Despite common concerns, youth strength training has proven to bring many benefits to the development of youth athletes. In fact, a well-structured youth strength training program will help athletes build injury resiliency and build the foundation for athletic performance in later years.
When it comes to the fundamentals of a youth strength training program, teaching the basics and simplicity are key. We want young athletes to receive accurate training information and develop proper strength training habits.
Here are some things to keep in mind:
Teaching Weight Room Safety
It may seem a bit obvious, but teaching weight room safety to young athletes can often be overlooked. It is much safer to assume that your athletes have never set foot in a weight room than to assume they already know how to maintain a safe training environment. Coaches should make it a priority to teach athletes weight room awareness, how to properly spot and safe body mechanics not only when performing a lift, but loading and unloading a bar.
Prioritizing Proper Form
If you’re a coach, think back to the time when you first started strength training. Were you taught the proper form on basic movements, or were you left to learn from the habits of those around you? As a coach, you have the great opportunity to educate your athletes on training with proper form not only for safety and injury prevention, but for maximum muscle recruitment and strength gains.
For an in-depth explanation on body mechanics and proper form for squats, deadlifts and more, check out the Strength for Speed Membership.
Creating a Program
As previously stated, simplicity is key when it comes to constructing a youth strength training program. This is not the time to be experimenting with complex variations of a basic lift.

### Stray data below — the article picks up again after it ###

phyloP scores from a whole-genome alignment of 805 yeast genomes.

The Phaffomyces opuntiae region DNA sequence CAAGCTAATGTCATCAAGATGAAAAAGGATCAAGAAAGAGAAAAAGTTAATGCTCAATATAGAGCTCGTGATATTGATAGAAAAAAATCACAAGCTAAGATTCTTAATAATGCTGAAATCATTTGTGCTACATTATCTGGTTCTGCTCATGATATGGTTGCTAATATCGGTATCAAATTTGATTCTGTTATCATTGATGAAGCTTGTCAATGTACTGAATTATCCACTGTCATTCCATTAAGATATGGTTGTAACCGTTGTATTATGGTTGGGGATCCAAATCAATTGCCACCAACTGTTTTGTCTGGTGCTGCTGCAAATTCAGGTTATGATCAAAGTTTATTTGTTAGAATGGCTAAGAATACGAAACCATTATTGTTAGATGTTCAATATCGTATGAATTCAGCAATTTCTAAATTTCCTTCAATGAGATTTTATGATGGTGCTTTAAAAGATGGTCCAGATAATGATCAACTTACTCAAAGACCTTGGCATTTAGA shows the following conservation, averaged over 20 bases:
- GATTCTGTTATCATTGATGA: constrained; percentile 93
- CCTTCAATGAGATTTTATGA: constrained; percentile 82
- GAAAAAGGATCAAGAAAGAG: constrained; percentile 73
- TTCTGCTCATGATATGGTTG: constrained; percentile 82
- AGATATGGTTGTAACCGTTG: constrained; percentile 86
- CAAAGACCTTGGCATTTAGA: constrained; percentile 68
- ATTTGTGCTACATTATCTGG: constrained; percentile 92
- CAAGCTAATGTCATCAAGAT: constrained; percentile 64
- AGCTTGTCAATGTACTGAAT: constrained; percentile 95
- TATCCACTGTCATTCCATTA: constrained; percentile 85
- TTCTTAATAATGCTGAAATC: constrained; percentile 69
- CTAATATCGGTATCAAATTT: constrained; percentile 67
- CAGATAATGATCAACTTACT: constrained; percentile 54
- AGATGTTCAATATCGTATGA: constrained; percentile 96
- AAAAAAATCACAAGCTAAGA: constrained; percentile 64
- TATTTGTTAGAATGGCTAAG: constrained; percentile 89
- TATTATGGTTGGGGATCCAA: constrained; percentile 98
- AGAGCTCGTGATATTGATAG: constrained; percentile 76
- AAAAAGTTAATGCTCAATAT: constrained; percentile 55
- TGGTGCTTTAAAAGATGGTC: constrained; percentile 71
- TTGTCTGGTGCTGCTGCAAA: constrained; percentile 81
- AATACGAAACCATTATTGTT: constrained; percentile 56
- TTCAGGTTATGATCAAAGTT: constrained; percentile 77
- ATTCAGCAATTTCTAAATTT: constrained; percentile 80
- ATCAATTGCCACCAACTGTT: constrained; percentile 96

As a general rule, we recommend that youth athletes strength train twice per week for 30-60 minutes. With young athletes, we are focused on developing three areas – joint flexibility, tendon strength and core strength. A youth athlete strength training for the first time might focus more on single joint exercises with their body weight or resistance bands and slowly progress over time to free weights and more dynamic movements.
We highly recommend that youth athletes are taught how to squat, deadlift and bench press properly only after learning muscle mechanics and creating a foundation of strength to build from.
Youth Strength Training & Athletic Performance
Are you a young athlete looking to learn more about proper strength training? Or a coach wanting to ensure your youth athletes are training safely and in a way that results in maximal strength gains and athletic performance? Then the Strength for Speed Membership is perfect for you!
The membership features an extensive library of 30+ strength training videos covering the basics of body mechanics, breathing technique and proper execution of the most important strength training exercises for developing speed, including the deadlift, squat, lunge technique and upper body training essentials.
My son wants to get stronger. It makes sense that strength training would be important for him! Maybe it would be a good idea to find him a professional that can help teach him different things. Ensuring that you use weight rooms safely is important, after all.